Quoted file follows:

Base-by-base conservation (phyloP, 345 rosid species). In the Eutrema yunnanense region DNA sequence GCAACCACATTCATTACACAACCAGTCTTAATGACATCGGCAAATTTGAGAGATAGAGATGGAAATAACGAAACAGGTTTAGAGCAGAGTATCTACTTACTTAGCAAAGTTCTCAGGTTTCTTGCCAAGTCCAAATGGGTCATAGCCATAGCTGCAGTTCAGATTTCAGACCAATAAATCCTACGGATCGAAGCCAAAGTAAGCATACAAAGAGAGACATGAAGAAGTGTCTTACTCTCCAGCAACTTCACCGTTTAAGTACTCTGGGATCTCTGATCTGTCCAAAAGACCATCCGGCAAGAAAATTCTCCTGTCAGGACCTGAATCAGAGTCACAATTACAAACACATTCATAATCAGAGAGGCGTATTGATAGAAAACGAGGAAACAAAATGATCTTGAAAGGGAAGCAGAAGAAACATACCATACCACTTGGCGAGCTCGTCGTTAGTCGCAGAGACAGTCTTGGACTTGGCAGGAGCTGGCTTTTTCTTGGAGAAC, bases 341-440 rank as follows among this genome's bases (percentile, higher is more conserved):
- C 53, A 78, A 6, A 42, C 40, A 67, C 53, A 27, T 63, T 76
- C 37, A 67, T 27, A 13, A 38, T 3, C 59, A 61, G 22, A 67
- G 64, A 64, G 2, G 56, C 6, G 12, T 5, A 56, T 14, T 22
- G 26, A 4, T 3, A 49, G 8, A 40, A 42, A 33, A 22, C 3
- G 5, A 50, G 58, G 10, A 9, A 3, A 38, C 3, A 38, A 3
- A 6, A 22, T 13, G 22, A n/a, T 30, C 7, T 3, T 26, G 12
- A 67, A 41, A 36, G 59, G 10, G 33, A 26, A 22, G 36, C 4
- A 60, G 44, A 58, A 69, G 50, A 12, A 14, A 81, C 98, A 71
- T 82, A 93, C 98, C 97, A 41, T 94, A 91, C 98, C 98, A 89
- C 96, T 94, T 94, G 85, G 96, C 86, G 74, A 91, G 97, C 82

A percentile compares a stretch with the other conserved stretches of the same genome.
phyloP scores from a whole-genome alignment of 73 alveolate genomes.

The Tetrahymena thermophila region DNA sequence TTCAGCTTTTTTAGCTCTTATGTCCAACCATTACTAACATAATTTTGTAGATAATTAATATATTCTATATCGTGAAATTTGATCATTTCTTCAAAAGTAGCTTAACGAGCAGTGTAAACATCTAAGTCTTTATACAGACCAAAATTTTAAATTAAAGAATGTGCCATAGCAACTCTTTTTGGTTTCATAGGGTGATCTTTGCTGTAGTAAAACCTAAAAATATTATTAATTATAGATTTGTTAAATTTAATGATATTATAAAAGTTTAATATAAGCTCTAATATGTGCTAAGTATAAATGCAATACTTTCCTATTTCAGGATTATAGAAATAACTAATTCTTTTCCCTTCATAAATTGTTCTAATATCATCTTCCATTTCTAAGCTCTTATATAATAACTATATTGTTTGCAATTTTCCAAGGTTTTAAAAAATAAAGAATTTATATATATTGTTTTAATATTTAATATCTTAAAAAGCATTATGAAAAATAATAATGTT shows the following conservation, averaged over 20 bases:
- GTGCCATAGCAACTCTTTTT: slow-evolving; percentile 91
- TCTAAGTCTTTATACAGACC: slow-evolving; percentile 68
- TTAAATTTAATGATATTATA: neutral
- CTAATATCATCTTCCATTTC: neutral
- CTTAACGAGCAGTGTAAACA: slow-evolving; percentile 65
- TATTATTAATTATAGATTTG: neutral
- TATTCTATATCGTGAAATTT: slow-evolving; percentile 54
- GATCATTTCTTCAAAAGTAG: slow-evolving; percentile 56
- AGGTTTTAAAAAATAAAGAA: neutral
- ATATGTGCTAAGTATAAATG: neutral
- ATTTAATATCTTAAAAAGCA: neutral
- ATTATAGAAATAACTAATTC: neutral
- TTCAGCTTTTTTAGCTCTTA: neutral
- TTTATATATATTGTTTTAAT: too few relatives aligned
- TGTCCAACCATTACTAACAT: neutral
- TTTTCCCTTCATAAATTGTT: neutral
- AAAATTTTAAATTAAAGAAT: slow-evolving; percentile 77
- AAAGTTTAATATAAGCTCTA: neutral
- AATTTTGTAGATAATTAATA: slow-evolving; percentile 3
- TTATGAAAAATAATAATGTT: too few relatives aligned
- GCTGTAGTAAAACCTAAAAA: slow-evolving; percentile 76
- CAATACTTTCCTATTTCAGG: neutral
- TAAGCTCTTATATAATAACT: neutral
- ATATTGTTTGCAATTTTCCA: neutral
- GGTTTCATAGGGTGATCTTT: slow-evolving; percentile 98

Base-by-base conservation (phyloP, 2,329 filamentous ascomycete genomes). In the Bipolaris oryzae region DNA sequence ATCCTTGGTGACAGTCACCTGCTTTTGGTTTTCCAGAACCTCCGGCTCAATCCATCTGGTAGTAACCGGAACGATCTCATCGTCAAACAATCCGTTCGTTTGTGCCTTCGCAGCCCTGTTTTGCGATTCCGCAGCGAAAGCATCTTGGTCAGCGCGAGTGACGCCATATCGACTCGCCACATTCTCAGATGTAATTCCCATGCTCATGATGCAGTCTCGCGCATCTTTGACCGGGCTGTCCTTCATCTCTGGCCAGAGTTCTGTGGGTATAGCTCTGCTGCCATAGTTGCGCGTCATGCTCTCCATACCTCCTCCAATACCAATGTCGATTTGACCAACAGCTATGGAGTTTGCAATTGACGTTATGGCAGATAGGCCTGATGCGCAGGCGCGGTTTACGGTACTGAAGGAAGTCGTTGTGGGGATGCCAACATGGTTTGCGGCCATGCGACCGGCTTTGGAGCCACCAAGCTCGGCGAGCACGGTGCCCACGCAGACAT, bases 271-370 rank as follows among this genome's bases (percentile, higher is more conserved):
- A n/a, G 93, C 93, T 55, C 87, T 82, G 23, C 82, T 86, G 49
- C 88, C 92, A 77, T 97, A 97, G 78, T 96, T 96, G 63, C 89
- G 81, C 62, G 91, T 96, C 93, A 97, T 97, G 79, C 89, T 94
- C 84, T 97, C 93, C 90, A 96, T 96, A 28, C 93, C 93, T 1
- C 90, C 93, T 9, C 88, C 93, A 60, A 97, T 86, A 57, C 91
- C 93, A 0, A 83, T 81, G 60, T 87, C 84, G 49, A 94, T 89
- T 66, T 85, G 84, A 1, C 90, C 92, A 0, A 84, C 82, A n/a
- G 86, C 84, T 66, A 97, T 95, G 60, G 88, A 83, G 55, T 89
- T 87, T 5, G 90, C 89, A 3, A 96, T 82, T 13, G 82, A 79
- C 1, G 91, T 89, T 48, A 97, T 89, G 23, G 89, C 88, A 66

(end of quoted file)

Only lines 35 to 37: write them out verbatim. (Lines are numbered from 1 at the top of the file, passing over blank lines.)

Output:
- GCTGTAGTAAAACCTAAAAA: slow-evolving; percentile 76
- CAATACTTTCCTATTTCAGG: neutral
- TAAGCTCTTATATAATAACT: neutral